Note:  If the foreign national fails to appear at any scheduled hearing, the immigration judge will most likely enter an Order of Removal on the record, even in the absence of the foreign national.  If the foreign national fails to appear, seek immediate legal assistance, as the options to reopen the removal proceedings or  prevent removal are very limited. 

At the Individual Hearing, the immigration judge expects and anticipates that all defensive relief is presented, testimony is allowed and expected, evidence is submitted – typically ahead of the prescribed time and date of the hearing, and depending on the burden of proof, the proper party must prove their case.  If there are issues of law, the immigration judge may request a legal brief to be submitted on a certain subject, however, many of these issues are typically handled either at the master calendar hearing, or by separate hearing, to determine eligibility of certain forms of relief or other matters.

Procedure if Applicant is Found Removable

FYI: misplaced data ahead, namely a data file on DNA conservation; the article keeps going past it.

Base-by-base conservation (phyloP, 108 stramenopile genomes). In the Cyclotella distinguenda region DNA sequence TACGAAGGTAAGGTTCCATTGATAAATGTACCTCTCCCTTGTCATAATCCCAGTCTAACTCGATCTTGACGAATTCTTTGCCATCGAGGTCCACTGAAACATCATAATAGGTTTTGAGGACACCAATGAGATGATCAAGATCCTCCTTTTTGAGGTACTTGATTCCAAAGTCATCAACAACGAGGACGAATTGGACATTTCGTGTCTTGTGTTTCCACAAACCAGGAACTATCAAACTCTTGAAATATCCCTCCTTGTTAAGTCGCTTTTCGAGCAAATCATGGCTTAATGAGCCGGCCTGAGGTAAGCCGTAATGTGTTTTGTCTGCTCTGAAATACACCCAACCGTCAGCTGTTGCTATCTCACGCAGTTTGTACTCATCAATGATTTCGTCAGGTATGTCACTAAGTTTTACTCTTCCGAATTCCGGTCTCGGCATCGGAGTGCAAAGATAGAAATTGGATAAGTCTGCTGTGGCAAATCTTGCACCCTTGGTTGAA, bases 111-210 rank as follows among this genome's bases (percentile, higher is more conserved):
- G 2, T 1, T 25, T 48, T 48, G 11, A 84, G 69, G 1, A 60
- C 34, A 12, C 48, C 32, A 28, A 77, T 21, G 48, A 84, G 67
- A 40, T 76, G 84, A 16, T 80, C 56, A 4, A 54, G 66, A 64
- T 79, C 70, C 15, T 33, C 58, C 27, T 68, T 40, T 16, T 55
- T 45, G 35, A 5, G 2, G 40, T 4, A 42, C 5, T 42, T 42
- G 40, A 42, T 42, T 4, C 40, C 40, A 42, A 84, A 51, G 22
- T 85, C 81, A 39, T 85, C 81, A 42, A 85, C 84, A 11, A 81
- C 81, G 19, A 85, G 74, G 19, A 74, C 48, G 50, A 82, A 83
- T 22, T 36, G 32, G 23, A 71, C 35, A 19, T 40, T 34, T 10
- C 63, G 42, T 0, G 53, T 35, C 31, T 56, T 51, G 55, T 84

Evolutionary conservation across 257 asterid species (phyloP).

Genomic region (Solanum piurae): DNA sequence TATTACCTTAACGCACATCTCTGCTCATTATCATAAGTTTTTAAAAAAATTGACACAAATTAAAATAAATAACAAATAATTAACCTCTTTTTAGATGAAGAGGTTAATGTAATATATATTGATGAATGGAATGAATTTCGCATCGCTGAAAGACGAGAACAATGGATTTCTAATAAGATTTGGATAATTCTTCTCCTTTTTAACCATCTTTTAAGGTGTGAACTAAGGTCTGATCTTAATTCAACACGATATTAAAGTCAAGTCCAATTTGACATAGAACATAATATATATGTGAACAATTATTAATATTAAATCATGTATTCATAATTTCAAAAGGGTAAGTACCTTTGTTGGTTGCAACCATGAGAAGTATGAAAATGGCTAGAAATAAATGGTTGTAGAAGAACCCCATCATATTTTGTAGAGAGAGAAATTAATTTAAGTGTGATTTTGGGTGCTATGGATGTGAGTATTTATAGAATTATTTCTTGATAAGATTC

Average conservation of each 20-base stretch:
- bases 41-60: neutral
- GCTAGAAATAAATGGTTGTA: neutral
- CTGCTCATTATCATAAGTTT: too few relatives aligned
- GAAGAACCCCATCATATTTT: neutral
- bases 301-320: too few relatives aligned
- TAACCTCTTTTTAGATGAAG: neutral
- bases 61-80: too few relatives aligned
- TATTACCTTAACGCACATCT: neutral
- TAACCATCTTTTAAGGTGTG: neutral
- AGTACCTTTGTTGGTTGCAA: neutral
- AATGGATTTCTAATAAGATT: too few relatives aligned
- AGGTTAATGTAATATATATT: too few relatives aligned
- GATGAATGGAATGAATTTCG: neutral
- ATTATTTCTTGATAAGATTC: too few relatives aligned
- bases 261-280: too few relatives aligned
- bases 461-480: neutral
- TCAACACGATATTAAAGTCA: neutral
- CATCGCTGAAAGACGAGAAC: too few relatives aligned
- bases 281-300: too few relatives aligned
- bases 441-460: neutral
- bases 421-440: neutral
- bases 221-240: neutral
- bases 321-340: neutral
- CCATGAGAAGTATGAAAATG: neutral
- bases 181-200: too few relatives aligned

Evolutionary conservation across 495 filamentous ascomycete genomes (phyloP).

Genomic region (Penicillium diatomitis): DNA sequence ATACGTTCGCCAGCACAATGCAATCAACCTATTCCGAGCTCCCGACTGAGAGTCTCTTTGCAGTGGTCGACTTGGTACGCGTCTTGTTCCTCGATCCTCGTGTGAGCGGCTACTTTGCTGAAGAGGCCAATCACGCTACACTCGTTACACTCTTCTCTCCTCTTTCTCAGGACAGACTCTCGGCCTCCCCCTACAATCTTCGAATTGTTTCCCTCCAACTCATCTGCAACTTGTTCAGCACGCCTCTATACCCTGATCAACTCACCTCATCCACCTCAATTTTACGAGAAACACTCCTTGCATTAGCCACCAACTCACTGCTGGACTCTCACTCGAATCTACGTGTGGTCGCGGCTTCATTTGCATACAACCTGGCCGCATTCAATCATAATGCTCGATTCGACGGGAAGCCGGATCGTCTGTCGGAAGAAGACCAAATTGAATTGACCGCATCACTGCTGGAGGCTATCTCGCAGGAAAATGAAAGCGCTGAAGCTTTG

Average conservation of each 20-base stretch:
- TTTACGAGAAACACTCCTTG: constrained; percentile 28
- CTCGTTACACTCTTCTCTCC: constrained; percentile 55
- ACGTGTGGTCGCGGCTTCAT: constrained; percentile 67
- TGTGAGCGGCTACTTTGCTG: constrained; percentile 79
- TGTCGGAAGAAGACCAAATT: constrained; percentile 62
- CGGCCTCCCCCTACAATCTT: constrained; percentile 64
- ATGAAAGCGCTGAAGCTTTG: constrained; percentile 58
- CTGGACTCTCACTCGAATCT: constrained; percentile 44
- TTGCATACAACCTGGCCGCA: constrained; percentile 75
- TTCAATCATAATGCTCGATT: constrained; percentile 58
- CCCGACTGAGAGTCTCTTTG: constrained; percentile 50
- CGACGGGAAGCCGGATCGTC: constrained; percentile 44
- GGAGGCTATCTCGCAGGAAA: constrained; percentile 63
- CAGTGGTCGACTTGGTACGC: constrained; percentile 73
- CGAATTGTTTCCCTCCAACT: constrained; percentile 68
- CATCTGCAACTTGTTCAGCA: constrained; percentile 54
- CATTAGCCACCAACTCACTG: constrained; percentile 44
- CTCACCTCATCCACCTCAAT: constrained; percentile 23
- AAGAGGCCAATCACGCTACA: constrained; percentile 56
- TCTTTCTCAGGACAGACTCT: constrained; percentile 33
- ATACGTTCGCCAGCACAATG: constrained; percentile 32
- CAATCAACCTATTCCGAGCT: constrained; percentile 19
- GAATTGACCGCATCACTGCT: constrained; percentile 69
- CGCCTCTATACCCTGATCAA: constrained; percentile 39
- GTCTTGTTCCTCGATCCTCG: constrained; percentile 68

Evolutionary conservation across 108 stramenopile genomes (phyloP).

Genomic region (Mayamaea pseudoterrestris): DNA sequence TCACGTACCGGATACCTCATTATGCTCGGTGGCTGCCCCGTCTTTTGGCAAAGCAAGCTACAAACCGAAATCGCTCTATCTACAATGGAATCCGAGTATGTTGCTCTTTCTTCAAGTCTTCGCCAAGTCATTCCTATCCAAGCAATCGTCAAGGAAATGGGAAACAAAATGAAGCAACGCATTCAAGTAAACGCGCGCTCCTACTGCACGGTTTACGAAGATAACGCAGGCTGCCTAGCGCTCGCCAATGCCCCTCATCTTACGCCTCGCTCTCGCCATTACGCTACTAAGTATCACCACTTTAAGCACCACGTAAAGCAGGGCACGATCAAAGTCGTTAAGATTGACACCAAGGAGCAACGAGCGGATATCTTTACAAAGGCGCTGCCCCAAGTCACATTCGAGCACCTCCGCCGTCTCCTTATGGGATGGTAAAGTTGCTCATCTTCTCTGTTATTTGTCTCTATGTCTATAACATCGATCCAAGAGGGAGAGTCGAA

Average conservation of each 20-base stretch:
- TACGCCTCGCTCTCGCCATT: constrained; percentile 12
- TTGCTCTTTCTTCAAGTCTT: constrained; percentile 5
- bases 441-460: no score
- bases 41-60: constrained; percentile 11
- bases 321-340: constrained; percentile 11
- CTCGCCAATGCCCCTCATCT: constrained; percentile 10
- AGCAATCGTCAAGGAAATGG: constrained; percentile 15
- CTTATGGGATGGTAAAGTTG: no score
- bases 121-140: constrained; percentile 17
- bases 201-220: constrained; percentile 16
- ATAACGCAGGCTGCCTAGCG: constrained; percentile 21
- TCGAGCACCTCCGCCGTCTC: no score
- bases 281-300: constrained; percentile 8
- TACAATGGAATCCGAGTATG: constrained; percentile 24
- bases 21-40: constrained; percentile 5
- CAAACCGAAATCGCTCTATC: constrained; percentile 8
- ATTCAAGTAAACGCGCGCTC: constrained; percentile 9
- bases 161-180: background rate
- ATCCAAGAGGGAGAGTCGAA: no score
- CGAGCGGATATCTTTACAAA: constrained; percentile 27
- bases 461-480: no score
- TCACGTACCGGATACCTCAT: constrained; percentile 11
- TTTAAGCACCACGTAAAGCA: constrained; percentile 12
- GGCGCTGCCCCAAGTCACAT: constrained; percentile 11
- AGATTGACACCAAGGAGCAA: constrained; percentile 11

Even if the allegations in an NTA are true, or admitted as true, one or more exceptions could apply that would allow the foreign national to obtain relief, or at least buy some time before being deported. These options include, but are not limited to:

  1. Asylum: applicants who qualify as refugees, who cannot return to their home countries because of persecution, may be able to stay in the U.S.
  2. Adjustment of Status: applicants who are eligible for an immigrant visa as an adjustment of status from non-immigrant to lawful permanent resident may be eligible to have their immigration status adjusted by an Immigration Judge.  Additionally, in some circumstances, the attorney for DHS will join in a motion to terminate proceedings in order for the foreign national to pursue adjustment in front of the USCIS, rather than return to immigration court for further proceedings.
  3. Cancellation of Removal: This is a form of discretionary relief available to certain lawful permanent residents or other non-permanent residents. Lawful permanent residents are eligible if they have been lawful permanent residents for at least 5 years and have resided in the U.S. continuously for at least 7 years after receiving their green card, and have not been convicted of an aggravated felony.